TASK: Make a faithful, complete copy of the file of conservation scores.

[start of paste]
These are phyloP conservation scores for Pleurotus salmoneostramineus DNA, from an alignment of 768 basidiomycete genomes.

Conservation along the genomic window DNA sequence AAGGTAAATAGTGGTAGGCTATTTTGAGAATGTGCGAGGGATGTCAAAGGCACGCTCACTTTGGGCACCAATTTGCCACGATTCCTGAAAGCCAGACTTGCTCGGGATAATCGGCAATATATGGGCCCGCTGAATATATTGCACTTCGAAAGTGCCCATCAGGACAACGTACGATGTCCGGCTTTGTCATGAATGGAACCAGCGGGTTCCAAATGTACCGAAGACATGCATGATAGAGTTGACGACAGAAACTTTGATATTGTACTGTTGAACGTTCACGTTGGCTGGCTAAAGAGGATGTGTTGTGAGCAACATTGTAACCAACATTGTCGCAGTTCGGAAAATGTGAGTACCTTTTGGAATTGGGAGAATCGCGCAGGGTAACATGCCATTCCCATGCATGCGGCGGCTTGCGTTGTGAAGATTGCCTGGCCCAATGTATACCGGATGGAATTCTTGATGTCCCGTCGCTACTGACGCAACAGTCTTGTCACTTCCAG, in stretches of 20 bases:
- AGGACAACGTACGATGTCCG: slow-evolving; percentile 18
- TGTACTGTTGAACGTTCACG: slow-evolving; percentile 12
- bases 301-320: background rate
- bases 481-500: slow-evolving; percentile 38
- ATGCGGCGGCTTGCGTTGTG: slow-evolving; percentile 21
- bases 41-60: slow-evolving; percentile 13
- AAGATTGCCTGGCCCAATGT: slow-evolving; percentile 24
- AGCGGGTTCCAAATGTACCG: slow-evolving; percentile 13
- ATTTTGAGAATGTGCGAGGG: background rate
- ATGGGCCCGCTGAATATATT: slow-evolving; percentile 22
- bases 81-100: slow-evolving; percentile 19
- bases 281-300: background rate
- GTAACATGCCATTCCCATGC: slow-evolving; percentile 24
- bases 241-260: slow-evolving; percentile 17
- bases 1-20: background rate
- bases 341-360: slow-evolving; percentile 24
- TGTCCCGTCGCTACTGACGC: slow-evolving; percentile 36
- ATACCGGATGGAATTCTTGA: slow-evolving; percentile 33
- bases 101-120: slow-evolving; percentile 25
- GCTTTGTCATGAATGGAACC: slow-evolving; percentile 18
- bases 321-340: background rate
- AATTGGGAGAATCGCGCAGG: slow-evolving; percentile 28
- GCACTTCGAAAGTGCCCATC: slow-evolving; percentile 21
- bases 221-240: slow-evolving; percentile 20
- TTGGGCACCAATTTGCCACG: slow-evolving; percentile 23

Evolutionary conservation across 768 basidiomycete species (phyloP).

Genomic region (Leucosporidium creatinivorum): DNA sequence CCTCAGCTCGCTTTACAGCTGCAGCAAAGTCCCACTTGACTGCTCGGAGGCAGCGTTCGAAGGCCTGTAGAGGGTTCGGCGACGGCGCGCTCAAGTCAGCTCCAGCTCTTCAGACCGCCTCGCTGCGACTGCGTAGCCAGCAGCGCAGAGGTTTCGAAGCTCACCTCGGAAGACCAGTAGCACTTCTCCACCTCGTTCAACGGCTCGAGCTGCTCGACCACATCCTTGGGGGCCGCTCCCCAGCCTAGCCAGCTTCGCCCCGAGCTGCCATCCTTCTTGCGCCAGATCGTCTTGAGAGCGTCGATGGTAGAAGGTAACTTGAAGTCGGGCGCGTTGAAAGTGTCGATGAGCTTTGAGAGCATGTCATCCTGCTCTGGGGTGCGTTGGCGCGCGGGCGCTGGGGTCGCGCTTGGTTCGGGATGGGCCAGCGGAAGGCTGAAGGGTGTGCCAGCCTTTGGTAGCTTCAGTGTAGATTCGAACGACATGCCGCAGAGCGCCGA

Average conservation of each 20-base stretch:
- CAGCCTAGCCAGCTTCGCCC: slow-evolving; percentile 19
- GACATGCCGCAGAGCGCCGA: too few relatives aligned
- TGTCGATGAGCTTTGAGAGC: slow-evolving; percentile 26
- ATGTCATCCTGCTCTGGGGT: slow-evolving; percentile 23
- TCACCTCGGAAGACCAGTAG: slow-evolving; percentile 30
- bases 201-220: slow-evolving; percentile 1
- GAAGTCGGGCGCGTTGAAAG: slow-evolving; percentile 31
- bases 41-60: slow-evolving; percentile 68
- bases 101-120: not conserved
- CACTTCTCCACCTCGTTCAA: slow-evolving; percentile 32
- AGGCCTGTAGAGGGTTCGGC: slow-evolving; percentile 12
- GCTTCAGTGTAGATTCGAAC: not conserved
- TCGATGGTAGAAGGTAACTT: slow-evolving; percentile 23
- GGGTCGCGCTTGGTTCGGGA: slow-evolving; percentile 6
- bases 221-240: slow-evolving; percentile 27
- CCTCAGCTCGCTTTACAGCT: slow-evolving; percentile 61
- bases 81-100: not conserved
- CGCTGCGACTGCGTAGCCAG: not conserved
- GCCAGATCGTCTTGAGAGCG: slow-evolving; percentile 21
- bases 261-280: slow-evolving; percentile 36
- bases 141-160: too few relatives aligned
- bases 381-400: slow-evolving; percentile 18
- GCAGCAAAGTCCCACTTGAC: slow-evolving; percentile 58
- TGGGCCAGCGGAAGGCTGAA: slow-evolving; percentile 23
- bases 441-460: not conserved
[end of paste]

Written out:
These are phyloP conservation scores for Pleurotus salmoneostramineus DNA, from an alignment of 768 basidiomycete genomes.

Conservation along the genomic window DNA sequence AAGGTAAATAGTGGTAGGCTATTTTGAGAATGTGCGAGGGATGTCAAAGGCACGCTCACTTTGGGCACCAATTTGCCACGATTCCTGAAAGCCAGACTTGCTCGGGATAATCGGCAATATATGGGCCCGCTGAATATATTGCACTTCGAAAGTGCCCATCAGGACAACGTACGATGTCCGGCTTTGTCATGAATGGAACCAGCGGGTTCCAAATGTACCGAAGACATGCATGATAGAGTTGACGACAGAAACTTTGATATTGTACTGTTGAACGTTCACGTTGGCTGGCTAAAGAGGATGTGTTGTGAGCAACATTGTAACCAACATTGTCGCAGTTCGGAAAATGTGAGTACCTTTTGGAATTGGGAGAATCGCGCAGGGTAACATGCCATTCCCATGCATGCGGCGGCTTGCGTTGTGAAGATTGCCTGGCCCAATGTATACCGGATGGAATTCTTGATGTCCCGTCGCTACTGACGCAACAGTCTTGTCACTTCCAG, in stretches of 20 bases:
- AGGACAACGTACGATGTCCG: slow-evolving; percentile 18
- TGTACTGTTGAACGTTCACG: slow-evolving; percentile 12
- bases 301-320: background rate
- bases 481-500: slow-evolving; percentile 38
- ATGCGGCGGCTTGCGTTGTG: slow-evolving; percentile 21
- bases 41-60: slow-evolving; percentile 13
- AAGATTGCCTGGCCCAATGT: slow-evolving; percentile 24
- AGCGGGTTCCAAATGTACCG: slow-evolving; percentile 13
- ATTTTGAGAATGTGCGAGGG: background rate
- ATGGGCCCGCTGAATATATT: slow-evolving; percentile 22
- bases 81-100: slow-evolving; percentile 19
- bases 281-300: background rate
- GTAACATGCCATTCCCATGC: slow-evolving; percentile 24
- bases 241-260: slow-evolving; percentile 17
- bases 1-20: background rate
- bases 341-360: slow-evolving; percentile 24
- TGTCCCGTCGCTACTGACGC: slow-evolving; percentile 36
- ATACCGGATGGAATTCTTGA: slow-evolving; percentile 33
- bases 101-120: slow-evolving; percentile 25
- GCTTTGTCATGAATGGAACC: slow-evolving; percentile 18
- bases 321-340: background rate
- AATTGGGAGAATCGCGCAGG: slow-evolving; percentile 28
- GCACTTCGAAAGTGCCCATC: slow-evolving; percentile 21
- bases 221-240: slow-evolving; percentile 20
- TTGGGCACCAATTTGCCACG: slow-evolving; percentile 23

Evolutionary conservation across 768 basidiomycete species (phyloP).

Genomic region (Leucosporidium creatinivorum): DNA sequence CCTCAGCTCGCTTTACAGCTGCAGCAAAGTCCCACTTGACTGCTCGGAGGCAGCGTTCGAAGGCCTGTAGAGGGTTCGGCGACGGCGCGCTCAAGTCAGCTCCAGCTCTTCAGACCGCCTCGCTGCGACTGCGTAGCCAGCAGCGCAGAGGTTTCGAAGCTCACCTCGGAAGACCAGTAGCACTTCTCCACCTCGTTCAACGGCTCGAGCTGCTCGACCACATCCTTGGGGGCCGCTCCCCAGCCTAGCCAGCTTCGCCCCGAGCTGCCATCCTTCTTGCGCCAGATCGTCTTGAGAGCGTCGATGGTAGAAGGTAACTTGAAGTCGGGCGCGTTGAAAGTGTCGATGAGCTTTGAGAGCATGTCATCCTGCTCTGGGGTGCGTTGGCGCGCGGGCGCTGGGGTCGCGCTTGGTTCGGGATGGGCCAGCGGAAGGCTGAAGGGTGTGCCAGCCTTTGGTAGCTTCAGTGTAGATTCGAACGACATGCCGCAGAGCGCCGA

Average conservation of each 20-base stretch:
- CAGCCTAGCCAGCTTCGCCC: slow-evolving; percentile 19
- GACATGCCGCAGAGCGCCGA: too few relatives aligned
- TGTCGATGAGCTTTGAGAGC: slow-evolving; percentile 26
- ATGTCATCCTGCTCTGGGGT: slow-evolving; percentile 23
- TCACCTCGGAAGACCAGTAG: slow-evolving; percentile 30
- bases 201-220: slow-evolving; percentile 1
- GAAGTCGGGCGCGTTGAAAG: slow-evolving; percentile 31
- bases 41-60: slow-evolving; percentile 68
- bases 101-120: not conserved
- CACTTCTCCACCTCGTTCAA: slow-evolving; percentile 32
- AGGCCTGTAGAGGGTTCGGC: slow-evolving; percentile 12
- GCTTCAGTGTAGATTCGAAC: not conserved
- TCGATGGTAGAAGGTAACTT: slow-evolving; percentile 23
- GGGTCGCGCTTGGTTCGGGA: slow-evolving; percentile 6
- bases 221-240: slow-evolving; percentile 27
- CCTCAGCTCGCTTTACAGCT: slow-evolving; percentile 61
- bases 81-100: not conserved
- CGCTGCGACTGCGTAGCCAG: not conserved
- GCCAGATCGTCTTGAGAGCG: slow-evolving; percentile 21
- bases 261-280: slow-evolving; percentile 36
- bases 141-160: too few relatives aligned
- bases 381-400: slow-evolving; percentile 18
- GCAGCAAAGTCCCACTTGAC: slow-evolving; percentile 58
- TGGGCCAGCGGAAGGCTGAA: slow-evolving; percentile 23
- bases 441-460: not conserved